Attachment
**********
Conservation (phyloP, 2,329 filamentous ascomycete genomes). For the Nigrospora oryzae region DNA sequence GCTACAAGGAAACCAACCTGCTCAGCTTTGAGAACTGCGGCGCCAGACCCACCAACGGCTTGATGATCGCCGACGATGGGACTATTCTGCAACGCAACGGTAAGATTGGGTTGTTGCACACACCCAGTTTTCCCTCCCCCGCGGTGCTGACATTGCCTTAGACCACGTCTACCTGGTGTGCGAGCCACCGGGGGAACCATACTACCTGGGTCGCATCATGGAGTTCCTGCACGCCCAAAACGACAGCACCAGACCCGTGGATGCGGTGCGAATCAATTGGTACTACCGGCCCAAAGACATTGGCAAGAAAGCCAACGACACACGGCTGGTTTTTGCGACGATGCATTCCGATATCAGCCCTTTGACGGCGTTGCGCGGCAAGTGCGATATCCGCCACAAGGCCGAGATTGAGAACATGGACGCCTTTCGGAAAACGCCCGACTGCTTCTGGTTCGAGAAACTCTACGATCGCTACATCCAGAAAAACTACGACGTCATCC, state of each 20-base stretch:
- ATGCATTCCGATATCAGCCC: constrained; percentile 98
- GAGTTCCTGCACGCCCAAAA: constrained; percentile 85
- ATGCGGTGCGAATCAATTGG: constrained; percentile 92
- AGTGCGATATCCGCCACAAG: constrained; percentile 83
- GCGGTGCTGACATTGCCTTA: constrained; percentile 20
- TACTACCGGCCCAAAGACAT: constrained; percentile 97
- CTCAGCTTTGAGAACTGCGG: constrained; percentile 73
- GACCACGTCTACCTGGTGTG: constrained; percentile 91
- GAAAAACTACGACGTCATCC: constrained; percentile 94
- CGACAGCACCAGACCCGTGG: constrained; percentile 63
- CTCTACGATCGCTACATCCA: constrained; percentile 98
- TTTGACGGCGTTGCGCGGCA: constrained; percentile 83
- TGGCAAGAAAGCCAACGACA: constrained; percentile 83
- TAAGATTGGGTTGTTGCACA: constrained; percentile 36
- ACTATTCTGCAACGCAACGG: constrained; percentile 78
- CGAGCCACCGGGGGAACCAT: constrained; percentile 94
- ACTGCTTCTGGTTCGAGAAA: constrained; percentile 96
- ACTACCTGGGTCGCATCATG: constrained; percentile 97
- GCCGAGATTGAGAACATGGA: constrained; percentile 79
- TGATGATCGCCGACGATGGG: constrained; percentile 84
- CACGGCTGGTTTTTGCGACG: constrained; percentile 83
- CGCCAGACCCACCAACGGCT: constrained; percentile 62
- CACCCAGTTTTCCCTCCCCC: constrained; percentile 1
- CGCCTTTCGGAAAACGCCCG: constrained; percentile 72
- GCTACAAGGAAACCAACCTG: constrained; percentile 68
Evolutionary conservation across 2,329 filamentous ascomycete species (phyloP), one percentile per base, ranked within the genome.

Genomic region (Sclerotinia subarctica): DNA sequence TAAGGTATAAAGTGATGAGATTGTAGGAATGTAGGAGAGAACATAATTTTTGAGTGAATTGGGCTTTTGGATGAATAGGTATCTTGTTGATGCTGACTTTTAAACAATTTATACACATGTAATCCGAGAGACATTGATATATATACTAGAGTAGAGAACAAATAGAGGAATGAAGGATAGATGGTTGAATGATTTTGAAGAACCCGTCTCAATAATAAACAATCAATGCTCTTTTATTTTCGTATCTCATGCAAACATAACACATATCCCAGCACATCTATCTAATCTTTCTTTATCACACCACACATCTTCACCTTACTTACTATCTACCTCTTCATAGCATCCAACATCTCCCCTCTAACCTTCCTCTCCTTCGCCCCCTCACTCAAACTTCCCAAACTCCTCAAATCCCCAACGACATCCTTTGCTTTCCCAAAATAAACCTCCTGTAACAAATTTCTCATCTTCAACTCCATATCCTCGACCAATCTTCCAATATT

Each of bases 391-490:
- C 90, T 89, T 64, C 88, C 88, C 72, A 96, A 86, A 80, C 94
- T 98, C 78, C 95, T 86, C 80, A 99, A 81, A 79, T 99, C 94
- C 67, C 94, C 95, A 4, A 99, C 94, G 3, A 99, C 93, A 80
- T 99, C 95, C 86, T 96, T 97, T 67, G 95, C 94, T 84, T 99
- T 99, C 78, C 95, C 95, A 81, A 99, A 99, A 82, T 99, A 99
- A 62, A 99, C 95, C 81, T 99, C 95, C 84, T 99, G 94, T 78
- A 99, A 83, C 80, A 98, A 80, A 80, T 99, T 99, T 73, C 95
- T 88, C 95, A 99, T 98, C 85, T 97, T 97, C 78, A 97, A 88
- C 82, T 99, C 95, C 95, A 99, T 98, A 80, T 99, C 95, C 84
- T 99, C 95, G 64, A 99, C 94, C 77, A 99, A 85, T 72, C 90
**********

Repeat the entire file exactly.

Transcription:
Conservation (phyloP, 2,329 filamentous ascomycete genomes). For the Nigrospora oryzae region DNA sequence GCTACAAGGAAACCAACCTGCTCAGCTTTGAGAACTGCGGCGCCAGACCCACCAACGGCTTGATGATCGCCGACGATGGGACTATTCTGCAACGCAACGGTAAGATTGGGTTGTTGCACACACCCAGTTTTCCCTCCCCCGCGGTGCTGACATTGCCTTAGACCACGTCTACCTGGTGTGCGAGCCACCGGGGGAACCATACTACCTGGGTCGCATCATGGAGTTCCTGCACGCCCAAAACGACAGCACCAGACCCGTGGATGCGGTGCGAATCAATTGGTACTACCGGCCCAAAGACATTGGCAAGAAAGCCAACGACACACGGCTGGTTTTTGCGACGATGCATTCCGATATCAGCCCTTTGACGGCGTTGCGCGGCAAGTGCGATATCCGCCACAAGGCCGAGATTGAGAACATGGACGCCTTTCGGAAAACGCCCGACTGCTTCTGGTTCGAGAAACTCTACGATCGCTACATCCAGAAAAACTACGACGTCATCC, state of each 20-base stretch:
- ATGCATTCCGATATCAGCCC: constrained; percentile 98
- GAGTTCCTGCACGCCCAAAA: constrained; percentile 85
- ATGCGGTGCGAATCAATTGG: constrained; percentile 92
- AGTGCGATATCCGCCACAAG: constrained; percentile 83
- GCGGTGCTGACATTGCCTTA: constrained; percentile 20
- TACTACCGGCCCAAAGACAT: constrained; percentile 97
- CTCAGCTTTGAGAACTGCGG: constrained; percentile 73
- GACCACGTCTACCTGGTGTG: constrained; percentile 91
- GAAAAACTACGACGTCATCC: constrained; percentile 94
- CGACAGCACCAGACCCGTGG: constrained; percentile 63
- CTCTACGATCGCTACATCCA: constrained; percentile 98
- TTTGACGGCGTTGCGCGGCA: constrained; percentile 83
- TGGCAAGAAAGCCAACGACA: constrained; percentile 83
- TAAGATTGGGTTGTTGCACA: constrained; percentile 36
- ACTATTCTGCAACGCAACGG: constrained; percentile 78
- CGAGCCACCGGGGGAACCAT: constrained; percentile 94
- ACTGCTTCTGGTTCGAGAAA: constrained; percentile 96
- ACTACCTGGGTCGCATCATG: constrained; percentile 97
- GCCGAGATTGAGAACATGGA: constrained; percentile 79
- TGATGATCGCCGACGATGGG: constrained; percentile 84
- CACGGCTGGTTTTTGCGACG: constrained; percentile 83
- CGCCAGACCCACCAACGGCT: constrained; percentile 62
- CACCCAGTTTTCCCTCCCCC: constrained; percentile 1
- CGCCTTTCGGAAAACGCCCG: constrained; percentile 72
- GCTACAAGGAAACCAACCTG: constrained; percentile 68
Evolutionary conservation across 2,329 filamentous ascomycete species (phyloP), one percentile per base, ranked within the genome.

Genomic region (Sclerotinia subarctica): DNA sequence TAAGGTATAAAGTGATGAGATTGTAGGAATGTAGGAGAGAACATAATTTTTGAGTGAATTGGGCTTTTGGATGAATAGGTATCTTGTTGATGCTGACTTTTAAACAATTTATACACATGTAATCCGAGAGACATTGATATATATACTAGAGTAGAGAACAAATAGAGGAATGAAGGATAGATGGTTGAATGATTTTGAAGAACCCGTCTCAATAATAAACAATCAATGCTCTTTTATTTTCGTATCTCATGCAAACATAACACATATCCCAGCACATCTATCTAATCTTTCTTTATCACACCACACATCTTCACCTTACTTACTATCTACCTCTTCATAGCATCCAACATCTCCCCTCTAACCTTCCTCTCCTTCGCCCCCTCACTCAAACTTCCCAAACTCCTCAAATCCCCAACGACATCCTTTGCTTTCCCAAAATAAACCTCCTGTAACAAATTTCTCATCTTCAACTCCATATCCTCGACCAATCTTCCAATATT

Each of bases 391-490:
- C 90, T 89, T 64, C 88, C 88, C 72, A 96, A 86, A 80, C 94
- T 98, C 78, C 95, T 86, C 80, A 99, A 81, A 79, T 99, C 94
- C 67, C 94, C 95, A 4, A 99, C 94, G 3, A 99, C 93, A 80
- T 99, C 95, C 86, T 96, T 97, T 67, G 95, C 94, T 84, T 99
- T 99, C 78, C 95, C 95, A 81, A 99, A 99, A 82, T 99, A 99
- A 62, A 99, C 95, C 81, T 99, C 95, C 84, T 99, G 94, T 78
- A 99, A 83, C 80, A 98, A 80, A 80, T 99, T 99, T 73, C 95
- T 88, C 95, A 99, T 98, C 85, T 97, T 97, C 78, A 97, A 88
- C 82, T 99, C 95, C 95, A 99, T 98, A 80, T 99, C 95, C 84
- T 99, C 95, G 64, A 99, C 94, C 77, A 99, A 85, T 72, C 90